Monday, 2 May 2016

RHIZOME/NAUSEA







Emily Godden & Audit Chaos (2016) Rhizome/Nausea [Spoken word] Louvre-Lens. Photo: Sara Hayes


Emily Godden & Audit Chaos (2016) Rhizome/Nausea [Live Print] Place d'Heros, Arras. Streamed live with the assistance of Caroline Way. Photo: Sara Hayes


Rhizome/Nausea is a development of the medium Live Print, a term I have coined to explore both virtual and actual forms of embodiment of print.

Rhizome/Nausea uses data from trees from the Place d’Ipswich, Arras (France) and trees from Ipswich (England) to refer to Gilles Deleuze’s concept of the rhizome. Trees act as natural networks and function as data stores. Our reality is blended between the actual and virtual as we recycle digital and physical elements into a hyperreal landscape saturated by information and mediated by data gatekeepers. We have reached a crisis of representation and now we exist by reprinting the self within virtual environments. Through Live Printing I am attempting to reclaim a digital identity by grounding the self and the body in the real/physical. By streaming the body using a live feed the body is recycled electronically and broadcast online to be claimed by users of the Internet.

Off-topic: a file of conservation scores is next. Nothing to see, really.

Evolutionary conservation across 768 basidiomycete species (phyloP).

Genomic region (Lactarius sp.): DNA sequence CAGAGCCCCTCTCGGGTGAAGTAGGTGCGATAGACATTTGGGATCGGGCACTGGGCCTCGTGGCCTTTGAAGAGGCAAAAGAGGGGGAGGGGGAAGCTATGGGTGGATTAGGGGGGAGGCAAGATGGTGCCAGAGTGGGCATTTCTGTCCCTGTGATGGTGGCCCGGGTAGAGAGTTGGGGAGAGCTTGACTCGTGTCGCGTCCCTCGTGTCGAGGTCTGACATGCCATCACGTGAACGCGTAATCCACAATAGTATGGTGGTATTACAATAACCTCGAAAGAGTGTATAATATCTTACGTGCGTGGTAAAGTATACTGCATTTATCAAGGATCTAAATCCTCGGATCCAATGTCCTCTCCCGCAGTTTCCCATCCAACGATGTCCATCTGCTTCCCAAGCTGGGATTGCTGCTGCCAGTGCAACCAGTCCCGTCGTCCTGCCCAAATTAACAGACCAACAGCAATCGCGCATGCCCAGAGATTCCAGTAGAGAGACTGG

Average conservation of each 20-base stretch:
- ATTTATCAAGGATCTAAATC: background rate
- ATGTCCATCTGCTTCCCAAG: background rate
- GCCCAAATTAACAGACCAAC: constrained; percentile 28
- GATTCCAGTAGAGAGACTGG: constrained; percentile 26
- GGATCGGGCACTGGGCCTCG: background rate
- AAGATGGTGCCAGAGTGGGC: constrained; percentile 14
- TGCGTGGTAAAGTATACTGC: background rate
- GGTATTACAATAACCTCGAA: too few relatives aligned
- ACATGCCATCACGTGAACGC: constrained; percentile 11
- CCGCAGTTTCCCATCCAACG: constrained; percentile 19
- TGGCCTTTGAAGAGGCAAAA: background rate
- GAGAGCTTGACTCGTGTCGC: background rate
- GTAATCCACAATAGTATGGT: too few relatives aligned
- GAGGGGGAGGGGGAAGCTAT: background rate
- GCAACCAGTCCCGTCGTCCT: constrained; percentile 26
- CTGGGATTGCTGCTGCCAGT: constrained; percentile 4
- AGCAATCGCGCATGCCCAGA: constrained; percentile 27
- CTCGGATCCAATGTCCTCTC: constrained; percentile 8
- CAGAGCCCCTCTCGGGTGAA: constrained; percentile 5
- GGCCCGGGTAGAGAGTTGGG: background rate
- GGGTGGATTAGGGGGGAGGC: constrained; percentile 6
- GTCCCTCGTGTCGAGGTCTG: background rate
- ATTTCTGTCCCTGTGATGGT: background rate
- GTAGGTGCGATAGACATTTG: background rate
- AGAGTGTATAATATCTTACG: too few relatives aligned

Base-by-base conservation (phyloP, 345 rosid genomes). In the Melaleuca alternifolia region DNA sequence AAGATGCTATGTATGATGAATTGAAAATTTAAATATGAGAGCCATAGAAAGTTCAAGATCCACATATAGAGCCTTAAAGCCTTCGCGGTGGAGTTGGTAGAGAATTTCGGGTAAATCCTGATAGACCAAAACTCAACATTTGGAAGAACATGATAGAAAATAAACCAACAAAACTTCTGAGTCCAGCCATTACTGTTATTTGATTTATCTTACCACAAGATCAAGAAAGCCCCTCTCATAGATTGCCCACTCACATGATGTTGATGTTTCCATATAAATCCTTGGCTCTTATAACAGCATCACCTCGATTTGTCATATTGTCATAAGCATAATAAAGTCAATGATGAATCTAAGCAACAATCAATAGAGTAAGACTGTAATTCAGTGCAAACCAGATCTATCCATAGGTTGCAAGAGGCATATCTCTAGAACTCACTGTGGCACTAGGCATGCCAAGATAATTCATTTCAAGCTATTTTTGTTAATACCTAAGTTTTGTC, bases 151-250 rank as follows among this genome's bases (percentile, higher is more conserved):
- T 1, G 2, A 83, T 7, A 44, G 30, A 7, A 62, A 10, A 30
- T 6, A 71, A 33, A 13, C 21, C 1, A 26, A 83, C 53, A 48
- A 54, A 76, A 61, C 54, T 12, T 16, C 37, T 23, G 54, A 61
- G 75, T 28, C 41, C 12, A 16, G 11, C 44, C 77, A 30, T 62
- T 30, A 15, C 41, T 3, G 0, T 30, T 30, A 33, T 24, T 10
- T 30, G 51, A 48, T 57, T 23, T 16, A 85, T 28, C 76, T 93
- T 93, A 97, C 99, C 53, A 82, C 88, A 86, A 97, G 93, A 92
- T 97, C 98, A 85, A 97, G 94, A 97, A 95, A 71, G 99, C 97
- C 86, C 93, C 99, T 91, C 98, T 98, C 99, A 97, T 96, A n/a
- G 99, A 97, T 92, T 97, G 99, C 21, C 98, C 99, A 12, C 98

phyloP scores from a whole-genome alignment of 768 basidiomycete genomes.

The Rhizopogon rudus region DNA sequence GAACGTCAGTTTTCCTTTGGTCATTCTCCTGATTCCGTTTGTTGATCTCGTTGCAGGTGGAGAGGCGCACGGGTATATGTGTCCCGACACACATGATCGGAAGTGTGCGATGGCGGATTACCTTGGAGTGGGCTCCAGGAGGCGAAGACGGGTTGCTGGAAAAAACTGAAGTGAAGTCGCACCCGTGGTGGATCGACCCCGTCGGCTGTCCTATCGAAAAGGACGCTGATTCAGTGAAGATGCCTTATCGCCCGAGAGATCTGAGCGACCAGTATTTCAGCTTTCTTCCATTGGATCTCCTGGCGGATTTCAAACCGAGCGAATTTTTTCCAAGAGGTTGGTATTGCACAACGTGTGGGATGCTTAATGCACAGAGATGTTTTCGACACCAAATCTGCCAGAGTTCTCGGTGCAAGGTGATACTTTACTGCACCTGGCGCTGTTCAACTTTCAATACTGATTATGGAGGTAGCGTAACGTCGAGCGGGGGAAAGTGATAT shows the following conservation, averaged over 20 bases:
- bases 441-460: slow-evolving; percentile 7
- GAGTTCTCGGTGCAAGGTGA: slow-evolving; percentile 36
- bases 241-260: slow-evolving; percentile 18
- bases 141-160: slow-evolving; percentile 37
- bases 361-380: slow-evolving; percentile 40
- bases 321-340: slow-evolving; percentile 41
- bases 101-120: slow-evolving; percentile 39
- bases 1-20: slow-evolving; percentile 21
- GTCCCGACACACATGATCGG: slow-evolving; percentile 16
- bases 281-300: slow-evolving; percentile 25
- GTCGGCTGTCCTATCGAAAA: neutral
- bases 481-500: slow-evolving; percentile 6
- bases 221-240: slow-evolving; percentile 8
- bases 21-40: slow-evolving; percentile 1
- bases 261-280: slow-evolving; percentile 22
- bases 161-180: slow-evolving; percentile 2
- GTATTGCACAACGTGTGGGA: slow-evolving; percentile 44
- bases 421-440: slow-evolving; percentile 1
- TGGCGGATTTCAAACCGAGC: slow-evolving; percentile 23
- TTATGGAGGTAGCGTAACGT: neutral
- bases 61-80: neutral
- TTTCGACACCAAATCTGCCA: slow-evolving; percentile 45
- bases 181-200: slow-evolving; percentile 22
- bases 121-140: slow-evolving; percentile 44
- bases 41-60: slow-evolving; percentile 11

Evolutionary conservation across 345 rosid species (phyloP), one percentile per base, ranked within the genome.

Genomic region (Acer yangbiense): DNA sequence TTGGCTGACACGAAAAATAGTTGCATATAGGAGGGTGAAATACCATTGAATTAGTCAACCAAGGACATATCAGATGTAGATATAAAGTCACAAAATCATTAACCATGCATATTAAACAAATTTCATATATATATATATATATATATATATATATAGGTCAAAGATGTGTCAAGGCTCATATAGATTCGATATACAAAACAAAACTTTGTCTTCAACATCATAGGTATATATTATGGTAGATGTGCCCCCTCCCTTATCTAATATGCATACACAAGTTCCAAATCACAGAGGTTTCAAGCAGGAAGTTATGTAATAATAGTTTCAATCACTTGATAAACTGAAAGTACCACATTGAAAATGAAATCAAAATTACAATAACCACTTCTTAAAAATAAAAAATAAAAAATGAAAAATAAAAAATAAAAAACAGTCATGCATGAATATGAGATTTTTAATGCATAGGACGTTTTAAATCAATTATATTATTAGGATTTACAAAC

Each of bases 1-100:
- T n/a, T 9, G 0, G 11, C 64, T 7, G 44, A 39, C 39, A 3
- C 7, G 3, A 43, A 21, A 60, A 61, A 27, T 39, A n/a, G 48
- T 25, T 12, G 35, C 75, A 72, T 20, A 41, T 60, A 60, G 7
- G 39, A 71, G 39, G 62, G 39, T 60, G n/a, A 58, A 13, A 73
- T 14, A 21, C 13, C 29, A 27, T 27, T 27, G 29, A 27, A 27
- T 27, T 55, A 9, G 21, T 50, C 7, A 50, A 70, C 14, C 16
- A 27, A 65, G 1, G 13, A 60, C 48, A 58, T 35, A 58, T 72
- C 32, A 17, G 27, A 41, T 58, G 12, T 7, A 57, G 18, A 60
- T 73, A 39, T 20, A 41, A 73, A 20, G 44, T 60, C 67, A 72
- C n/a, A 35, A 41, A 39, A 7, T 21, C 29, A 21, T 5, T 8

The data used for the Live Print comes from the novel Nausea by Jean-Paul Sartre and is re printed and layered to allude to the idea of copy/paste. Within Live Printing the body replaces the traditional print matrix in which to highlight the absorption of the self into the network. A digital distance is created in performing the Live Print via a live stream, when accessed online the Live Print takes on a new lens to be experienced. Agency is transformed by the screen and engagement is manipulated by our absorption of the pixel. In reclaiming digital alienation by grounding the self in the real and immersing the body and not the mind in the digital the body has been forced to collapse under the noise of the screen. Through Live Printing I am attempting to release the body from the seduction of the screen.


Rhizome/Nausea was streamed live on line here, a spoken word piece was also given at the Louvre-Lens on 17/03/2016, see below for documentation of this:



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